Running time: 114 min.
Release date: June 3, 1983
WarGames comes during the peak of the Cold War, when the world was overshadowed by the threat of nuclear war. It was also the beginning of the home computer revolution. They were not just tools for the government and private sector anymore. So it's quite possible that kids like David Lightman existed in 1983; computer savvy and precocious all at once. We all know that is certainly the case today. So whereas the technology has certainly advanced in reality, the emotions and tension of WarGames still rises to the top to provide an entertaining film.
The movie begins with a surprise drill at a nuclear missile control center where the very human soldier is unwilling to launch the missiles. This prompts NORAD engineer John McKittrick (Dabney Coleman) to propose the removal of the human element from the launch process, making for an automated process run by computers. McKittrick introduces the brass to WOPR (War Operation Plan Response), a supercomputer that constantly runs simulations in order to learn. Meanwhile, in Seattle, we meet David Lightman (Matthew Broderick). He is a smart kid but disconnected from his parents and uninterested in school. He is also an expert hacker, and is able to change his grades from his home computer. His friend, Jennifer (Ally Sheedy), is at first repulsed by this idea, but then later takes in interest in David's hacking.
David learns of a toy company that will soon be releasing some computer games, so he figures out a way to dial every phone number in the company's area in order to hack into their system and play these games. He finds a number that does not identify itself and believes it is the toy company, but unbeknownst to him, he has dialed into WOPR. After doing some research and figuring out a backdoor password, David logs into the system and opts to play a friendly game of "Global Thermonuclear War" with the computer. This triggers a simulation that NORAD believes to be a real attack and sends them scrambling for answers when David disconnects from the system. After learning of the incident from the news, David panics and realizes what he got himself into. Unfortunately for him, WOPR (nicknamed "Joshua") calls him back and wants to continue the game. This puts the FBI on David's trail, as he is taken in on espionage charges.
What happens next is a series of implausible scenarios involving cracking door codes, and rigging pay phones and record travel times for someone who is just seventeen years old. David wades through some plot contrivances in order to find the creator of "Joshua", Stephen Falken (John Wood). Then he must convince the man to help, when he is obviously checked out and could care less, convinced that nature will rebuild if the world destroys itself. Predictably, Falken joins their cause and it's a race against time to make "Joshua" learn the difference between simulation and reality and stop the launching of nuclear missiles.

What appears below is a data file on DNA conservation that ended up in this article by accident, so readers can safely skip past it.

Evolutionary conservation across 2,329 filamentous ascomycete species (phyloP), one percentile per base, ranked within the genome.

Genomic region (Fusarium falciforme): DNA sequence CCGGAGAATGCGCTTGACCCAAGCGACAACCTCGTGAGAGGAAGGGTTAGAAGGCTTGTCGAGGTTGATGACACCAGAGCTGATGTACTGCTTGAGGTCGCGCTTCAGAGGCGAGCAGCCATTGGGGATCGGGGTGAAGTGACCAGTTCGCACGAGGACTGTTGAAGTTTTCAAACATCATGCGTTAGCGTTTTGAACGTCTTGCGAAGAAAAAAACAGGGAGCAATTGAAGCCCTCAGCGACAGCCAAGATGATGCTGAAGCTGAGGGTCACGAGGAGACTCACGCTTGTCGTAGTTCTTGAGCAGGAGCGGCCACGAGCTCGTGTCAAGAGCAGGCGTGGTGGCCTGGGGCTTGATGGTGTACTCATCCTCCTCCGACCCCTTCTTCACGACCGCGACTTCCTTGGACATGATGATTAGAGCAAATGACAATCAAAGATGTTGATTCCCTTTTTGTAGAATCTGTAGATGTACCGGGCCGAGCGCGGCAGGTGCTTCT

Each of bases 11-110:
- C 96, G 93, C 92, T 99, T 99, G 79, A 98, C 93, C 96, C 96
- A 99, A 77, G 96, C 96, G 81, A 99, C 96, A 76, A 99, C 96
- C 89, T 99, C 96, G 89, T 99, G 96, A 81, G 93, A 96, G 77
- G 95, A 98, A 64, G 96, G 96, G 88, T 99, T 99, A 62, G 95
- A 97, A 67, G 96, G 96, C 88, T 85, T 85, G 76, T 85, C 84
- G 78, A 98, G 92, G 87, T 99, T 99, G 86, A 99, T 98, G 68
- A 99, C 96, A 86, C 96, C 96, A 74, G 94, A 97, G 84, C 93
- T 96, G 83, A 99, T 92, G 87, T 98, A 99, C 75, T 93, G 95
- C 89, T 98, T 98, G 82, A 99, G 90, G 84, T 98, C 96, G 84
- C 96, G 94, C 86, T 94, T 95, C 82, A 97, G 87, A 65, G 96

Director John Badham has put together a high-tension work that is buoyed by the performance of the young Broderick. John Wood starts off as a tired former computer engineer who then becomes highly intrigued in the performance of his creation. Dabney Coleman is also very good as McKittrick. Most of the adult characters in the film are nimrods who are constantly outwitted by a teenager, which is only plausible to a point. The stuff that doesn't work in this movie involved escape of David from the FBIs clutches. I'm unsure if anything David does in this movie can even be done in a logical manner, including undoing a telephone receiver in order to make a pay phone work without any money. There is also the fact that David and company go from Colorado to Oregon and back to Colorado in a matter of hours. The contrivances in the plot are many.
Even though a lot of the scenarios that occur in the last half of the film are mostly implausible, the performances of the cast and the tension provided by the plot are very well done and make for an entertaining film overall. You may watch this film and think "yeah, right" more than once but if you stop thinking about it and let it unfold, you will find an enjoyable experience.